Inside L-S: School's first social worker ready to lend a hand

Lampeter-Strasburg has a reputation as one of the more fortunate school districts in the area, so many of its residents probably give little thought to social work. In fact, many may even find the idea the idea of people and families needing help uncomfortable, but it is a fact of life. And in order to dispel some myths and share the realities of need in L-S, we had a chance to talk with Michelle Holland, the L-S School District social worker and home visitor.

Although Holland is the district’s first full time social worker, the district has used part-time workers on contract before.

"We made the decision to hire a full-time social worker four years ago, when we began to offer a wider array of services to meet the social/emotional needs of our students," Mrs. Karen Staub, director of special services at L-S, writes in an email to

In Holland's words, her job is to "connect families with resources to help their children in school." This includes helping families in everything from insurance and finance, to medical care and transportation, a rather wide umbrella.

"I work with everybody, and have referrals for all sorts of needs," she says.

However, this doesn’t daunt Holland. Without hesitation, she says that she loves her job, partly because she "never knows what’s going to happen" each day. She also loves being part of the district community, and makes "a lot of home visits, primarily with parents."

When opening a case, Holland starts by analyzing the family's "strengths and weaknesses," and finds out what they need to get along. She always wants to help with compassion, "just how I’d want them to treat me" in the same situation. The connection with those families is the most important thing she believes, and that the feeling that you are working in step gets the most done. Overall, she wants families to know "the school is a resource for them," and wants "for kids to want to be here (in school) and be successful."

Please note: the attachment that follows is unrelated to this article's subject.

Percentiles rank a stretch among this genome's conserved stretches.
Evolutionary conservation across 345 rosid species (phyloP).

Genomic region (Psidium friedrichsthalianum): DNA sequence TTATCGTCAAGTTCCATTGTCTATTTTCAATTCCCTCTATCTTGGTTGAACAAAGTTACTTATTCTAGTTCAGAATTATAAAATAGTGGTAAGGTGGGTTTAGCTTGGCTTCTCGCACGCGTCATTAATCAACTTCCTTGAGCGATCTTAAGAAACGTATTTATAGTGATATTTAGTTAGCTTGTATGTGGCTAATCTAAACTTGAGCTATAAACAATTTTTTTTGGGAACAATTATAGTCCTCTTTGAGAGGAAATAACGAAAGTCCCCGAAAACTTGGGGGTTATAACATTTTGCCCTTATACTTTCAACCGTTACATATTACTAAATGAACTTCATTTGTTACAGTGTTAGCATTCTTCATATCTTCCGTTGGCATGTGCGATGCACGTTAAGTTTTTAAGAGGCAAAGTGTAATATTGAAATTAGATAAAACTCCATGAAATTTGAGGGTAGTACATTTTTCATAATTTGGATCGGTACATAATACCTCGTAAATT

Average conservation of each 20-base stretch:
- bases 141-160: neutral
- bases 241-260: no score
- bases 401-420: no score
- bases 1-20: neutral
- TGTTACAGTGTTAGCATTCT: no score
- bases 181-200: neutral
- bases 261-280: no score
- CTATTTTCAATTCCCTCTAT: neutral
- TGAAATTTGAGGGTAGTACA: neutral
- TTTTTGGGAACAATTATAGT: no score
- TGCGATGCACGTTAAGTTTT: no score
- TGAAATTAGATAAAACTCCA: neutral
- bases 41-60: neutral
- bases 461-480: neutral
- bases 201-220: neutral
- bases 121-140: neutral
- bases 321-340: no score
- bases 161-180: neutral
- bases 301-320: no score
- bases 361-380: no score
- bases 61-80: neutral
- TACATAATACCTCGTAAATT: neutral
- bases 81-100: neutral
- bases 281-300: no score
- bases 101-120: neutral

But how is L-S? When first asked, Holland shared that "the socioeconomic status is changing in all school districts." In L-S, there has been more and more financial need, but the main thing she sees in L-S are families that are just above the cutoff line for free and reduced lunches, but still need help. Statistically, over the past several years the percentage of students in the free and reduced lunch program has risen from around five percent to over twenty percent.

L-S still has among the lowest percentages in the county though, and Holland believes “a lot of services are out there, and they are getting easier to navigate,” so that the problem is not out of hand.

It’s important to note that Mrs. Holland admitted “there is so much I’d like to do,” and that she wants families to know it isn’t a bad thing if they need help. Among the biggest challenges with lending a helping hand to those in L-S is an inherent sense of pride that often precludes people from asking for help, something Mrs. Ilse Medlock, founder of the L-S Community Closet, told us when we interviewed her last week as well.

Holland wants everyone to know social work does not mean taking away children because they cannot be cared for. It is meant to help their own families care for them, and foster a stable life at home so they can have a successful academic life at school.

"She is the link between the home, school and community," says Staub, "in providing direct and indirect services to students, families and school personnel to promote all students' academic and social success. ​"

--Justin Burkett, Managing Editor

Edited: BP

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